Cracking of Concrete
Cracking is frequently occur in concrete structures. There are various types of cracking that may occur. Cracks are caused by numerous diverse reasons and can be detected by a Visual Analysis. It should be noted that all concrete structures go through the process of expansion and contraction as a result of the fluctuation in surrounding temperature (from day to night). The expansion of the concrete applies a tensile force on the concrete; once the force is beyond the cracking tension of the concrete, the concrete will crack.
Another cause of cracking is the flexure of the concrete members in different directions due to applied dead and live loads. Basically, if the Design Engineer does not account for these movements in the design of the concrete members (i.e. designing with control joints (telling the concrete where to crack)), cracking will be inevitable.
There are different types of cracks, and they can be categorized by their varying depths: on the surface, shallow depth, deep crack and a through crack.
To determine the width of a crack there are three categories: a fine crack (less than 1 mm), a medium crack (1 to 2 mm) and a wide crack (greater than 2 mm).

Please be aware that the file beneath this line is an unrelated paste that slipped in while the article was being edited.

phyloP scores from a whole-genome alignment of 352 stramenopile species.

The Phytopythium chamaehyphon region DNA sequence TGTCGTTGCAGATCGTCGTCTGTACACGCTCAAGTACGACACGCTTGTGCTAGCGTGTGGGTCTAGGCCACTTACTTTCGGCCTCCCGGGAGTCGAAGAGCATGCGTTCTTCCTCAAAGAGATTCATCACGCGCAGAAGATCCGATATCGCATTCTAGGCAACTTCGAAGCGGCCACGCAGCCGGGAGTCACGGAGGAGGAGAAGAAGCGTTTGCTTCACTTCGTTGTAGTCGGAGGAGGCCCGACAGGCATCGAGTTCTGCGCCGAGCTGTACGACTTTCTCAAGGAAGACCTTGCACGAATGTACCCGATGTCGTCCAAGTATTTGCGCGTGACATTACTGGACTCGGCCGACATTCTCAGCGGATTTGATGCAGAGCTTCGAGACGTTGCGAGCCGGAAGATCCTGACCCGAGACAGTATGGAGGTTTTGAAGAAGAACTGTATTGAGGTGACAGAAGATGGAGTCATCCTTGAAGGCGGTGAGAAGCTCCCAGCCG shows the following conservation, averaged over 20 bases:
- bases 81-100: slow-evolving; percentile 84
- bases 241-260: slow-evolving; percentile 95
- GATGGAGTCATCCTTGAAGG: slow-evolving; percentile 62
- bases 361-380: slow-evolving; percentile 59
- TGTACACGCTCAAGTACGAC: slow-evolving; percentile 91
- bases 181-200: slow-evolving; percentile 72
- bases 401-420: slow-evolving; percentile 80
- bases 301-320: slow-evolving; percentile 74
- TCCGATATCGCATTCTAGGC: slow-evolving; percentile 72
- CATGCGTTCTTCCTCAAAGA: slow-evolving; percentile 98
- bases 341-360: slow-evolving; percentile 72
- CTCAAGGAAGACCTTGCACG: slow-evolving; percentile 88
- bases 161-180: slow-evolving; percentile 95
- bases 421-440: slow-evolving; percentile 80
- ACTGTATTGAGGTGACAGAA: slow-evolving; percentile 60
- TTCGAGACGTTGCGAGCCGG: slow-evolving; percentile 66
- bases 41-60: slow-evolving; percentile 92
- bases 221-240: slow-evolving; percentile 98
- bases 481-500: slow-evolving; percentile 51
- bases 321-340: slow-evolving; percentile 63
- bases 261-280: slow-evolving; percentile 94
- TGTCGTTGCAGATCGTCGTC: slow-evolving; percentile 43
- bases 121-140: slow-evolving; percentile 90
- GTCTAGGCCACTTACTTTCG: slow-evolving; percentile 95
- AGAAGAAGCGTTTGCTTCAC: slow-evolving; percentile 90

Surface cracks detected in the visual survey are usually categorized into two ways, ‘Hairline’ cracks and ‘Structural’ cracks. Hairline cracks are as the name depicts, fine as a piece of hair. Hairline fractures are only a few millimetres in width and depth and do not require immediate repair for there are no consequences to this natural flaw. The difficulty starts when hairline cracks turn into structural cracks.
Structural cracks are normally wider than 6 mm, and if they are not tended to in the very near future, they may affect the structural load capabilities of the concrete. During a Visual Condition Survey, if a thin, non–linear separation of the concrete is detected, it is a surface crack. Some cracks lead to delamination or even eventually lead to spall (See Figure below).
Honeycombing of Concrete
Honeycombing occurs when there is an improper concrete mix which is usually a short–term deterioration. It occurs when the concrete is poured and not properly consolidated. In order to fix honeycombing you need to remove and replace the concrete. A visual condition survey will identify areas of honeycombing by observation. An example of honeycombing can be seen below.
Other Visual Defects: